Okay, you may have noticed that when I posted the function there was a note to our x variable. It wasn’t written, but it should look more like this:

However, we didn’t write that out because it’s confusing! Well to me anyway. What this says is that, the probability distribution function for the random variable X, evaluated when X is x, or rather when X = x. Let’s look at a simple example that doesn’t use the p.d.f. from our nightmares.

Say that X has a range from 0 to 1 and on that range the p.d.f. is 2x. This means that it is very unlikely that x will be near zero, where the p.d.f. is very small so the values will most likely be near 1. In that case we can say that:

We can use our C.D.F. to determine the probability of ending up with say X ≤ 0.5. First, what does our C.D.F. notation look like, well you would typically see it written like this:

Next we just plug in our function into the equation which is:

Now again, if you are confused at this point because you don’t know integrals, then now would be a good time to watch a tutorial on them. This example was selected because the integration is simple so a quick youtube video on them should help at least see why 2x comes out the way it does when we integrated it from a to b. Here is a great series on calculus by 3Blue1Brown and it covers derivatives, integrals and all sorts of other things that you might want to learn. Don’t worry, I’ll be here when you get back…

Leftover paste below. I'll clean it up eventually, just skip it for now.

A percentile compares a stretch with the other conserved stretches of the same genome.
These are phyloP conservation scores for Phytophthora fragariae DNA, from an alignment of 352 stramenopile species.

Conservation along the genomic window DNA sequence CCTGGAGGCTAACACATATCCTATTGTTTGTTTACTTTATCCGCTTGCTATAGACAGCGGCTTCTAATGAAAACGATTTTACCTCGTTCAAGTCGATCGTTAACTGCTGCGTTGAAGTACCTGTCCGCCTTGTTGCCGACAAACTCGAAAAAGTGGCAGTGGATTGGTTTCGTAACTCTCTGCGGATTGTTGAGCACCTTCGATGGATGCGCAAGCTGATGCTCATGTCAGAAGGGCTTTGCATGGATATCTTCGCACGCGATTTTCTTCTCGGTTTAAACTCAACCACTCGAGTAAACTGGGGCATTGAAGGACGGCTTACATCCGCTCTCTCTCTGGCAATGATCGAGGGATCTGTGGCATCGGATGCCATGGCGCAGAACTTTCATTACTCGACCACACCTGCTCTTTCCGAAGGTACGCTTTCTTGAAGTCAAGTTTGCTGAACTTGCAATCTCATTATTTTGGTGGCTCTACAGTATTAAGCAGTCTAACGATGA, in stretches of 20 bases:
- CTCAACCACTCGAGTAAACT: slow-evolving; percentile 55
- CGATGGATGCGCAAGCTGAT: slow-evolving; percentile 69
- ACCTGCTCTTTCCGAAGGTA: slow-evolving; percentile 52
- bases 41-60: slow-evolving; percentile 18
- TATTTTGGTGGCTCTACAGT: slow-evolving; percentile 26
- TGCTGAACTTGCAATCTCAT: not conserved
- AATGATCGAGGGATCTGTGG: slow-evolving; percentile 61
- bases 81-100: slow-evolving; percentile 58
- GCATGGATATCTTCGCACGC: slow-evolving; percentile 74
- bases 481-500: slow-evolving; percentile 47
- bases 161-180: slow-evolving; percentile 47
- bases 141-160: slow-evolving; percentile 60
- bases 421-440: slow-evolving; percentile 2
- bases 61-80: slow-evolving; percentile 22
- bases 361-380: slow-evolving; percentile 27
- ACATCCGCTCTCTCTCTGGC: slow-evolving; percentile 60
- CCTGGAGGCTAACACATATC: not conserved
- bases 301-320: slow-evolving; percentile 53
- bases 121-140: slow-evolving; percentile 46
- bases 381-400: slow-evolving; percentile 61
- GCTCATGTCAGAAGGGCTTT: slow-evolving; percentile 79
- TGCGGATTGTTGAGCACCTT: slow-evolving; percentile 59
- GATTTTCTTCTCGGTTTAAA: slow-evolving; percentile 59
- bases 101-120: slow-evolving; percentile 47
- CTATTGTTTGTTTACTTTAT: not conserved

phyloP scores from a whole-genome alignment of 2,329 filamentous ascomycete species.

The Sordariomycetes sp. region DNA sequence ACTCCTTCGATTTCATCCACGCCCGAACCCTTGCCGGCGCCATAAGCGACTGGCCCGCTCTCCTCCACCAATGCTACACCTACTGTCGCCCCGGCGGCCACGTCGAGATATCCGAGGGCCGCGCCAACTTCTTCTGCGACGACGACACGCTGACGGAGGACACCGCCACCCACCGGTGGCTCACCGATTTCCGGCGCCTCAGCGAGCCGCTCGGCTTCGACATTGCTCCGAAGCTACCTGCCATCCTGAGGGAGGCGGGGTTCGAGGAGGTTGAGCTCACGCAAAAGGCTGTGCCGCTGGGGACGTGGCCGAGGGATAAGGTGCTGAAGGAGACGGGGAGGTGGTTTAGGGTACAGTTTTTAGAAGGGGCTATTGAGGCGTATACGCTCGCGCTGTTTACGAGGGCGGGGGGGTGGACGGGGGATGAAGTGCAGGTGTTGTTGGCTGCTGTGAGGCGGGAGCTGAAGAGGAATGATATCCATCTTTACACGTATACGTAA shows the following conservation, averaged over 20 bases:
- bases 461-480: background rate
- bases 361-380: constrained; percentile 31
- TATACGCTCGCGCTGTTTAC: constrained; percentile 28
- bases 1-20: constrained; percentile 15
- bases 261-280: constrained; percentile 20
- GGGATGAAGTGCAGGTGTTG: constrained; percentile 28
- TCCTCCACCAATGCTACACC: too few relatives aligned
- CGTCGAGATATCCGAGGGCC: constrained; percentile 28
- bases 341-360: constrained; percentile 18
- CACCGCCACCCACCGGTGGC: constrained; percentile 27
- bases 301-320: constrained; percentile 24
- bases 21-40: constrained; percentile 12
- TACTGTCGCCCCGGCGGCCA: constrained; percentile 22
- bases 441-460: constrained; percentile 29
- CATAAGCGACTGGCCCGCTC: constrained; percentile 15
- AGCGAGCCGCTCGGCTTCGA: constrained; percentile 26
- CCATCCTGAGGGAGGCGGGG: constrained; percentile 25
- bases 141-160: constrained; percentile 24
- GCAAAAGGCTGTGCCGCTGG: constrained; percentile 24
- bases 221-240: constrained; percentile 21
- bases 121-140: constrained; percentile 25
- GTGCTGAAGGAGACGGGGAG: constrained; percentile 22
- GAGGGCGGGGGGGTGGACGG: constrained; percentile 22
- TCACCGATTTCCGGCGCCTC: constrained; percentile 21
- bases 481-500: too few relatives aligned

So now we’ve solved our C.D.F. and we are all set to plug in some values. We wanted to see what the probability of our value x as X = x is when X ≤ 0.5. Well to do that we just plug our values into the equation for a and b. Remember this is from a to b so in our case b is the value we end at (IE 0.5 since we said less than or equal to), but what is a? a is just the minimum value that our function is valid for, which we said is 0. Just remember, this is only the case for our example, when you are doing this with your p.d.f. the values might be different. For example your p.d.f. might be valid from -∞ to +∞. In that case if you’re interested in the probability that X ≤ 0.5, your b would be -∞ and not zero. So let’s plug in the values and see what we get:

From this you can see that as we get closer to 1 the probability that we find our value in that range increases. Furthermore, you may have noticed, but if we plug in our limits we see that finding the value 0 ≤ X ≤ 1, we get

This should be comforting because we know that the probability that we will find our value between 0 and 1 needs to be 100%, in this case it is! Also as a side note, remember that we don’t always have to evaluate (even in this example) between b and a=0, we could’ve asked what the probability was that our value was between 1 and 0.5 for example which would give us a probability of 0.75 or 75%, I could show you how I got that, but I’ll leave it for you my dear readers to figure out, just plug in the values for a and b!

Well with that I think this is a good place to stop. We will do a more exhaustive dive into the normal distribution p.d.f. next I think. However, it was important to open with a simple example to demonstrate how the two concepts p.d.f. and C.D.F. are related.

Until next time, don’t stop learning!

*My amazing readers, please remember that I make no claim to the accuracy of this information; some of it *might* be wrong. I’m learning, which is why I’m writing these posts and if you’re reading this then I am assuming you are trying to learn too. My plea to you is this, if you see something that is not correct, or if you want to expand on something, do it. Let’s learn together!!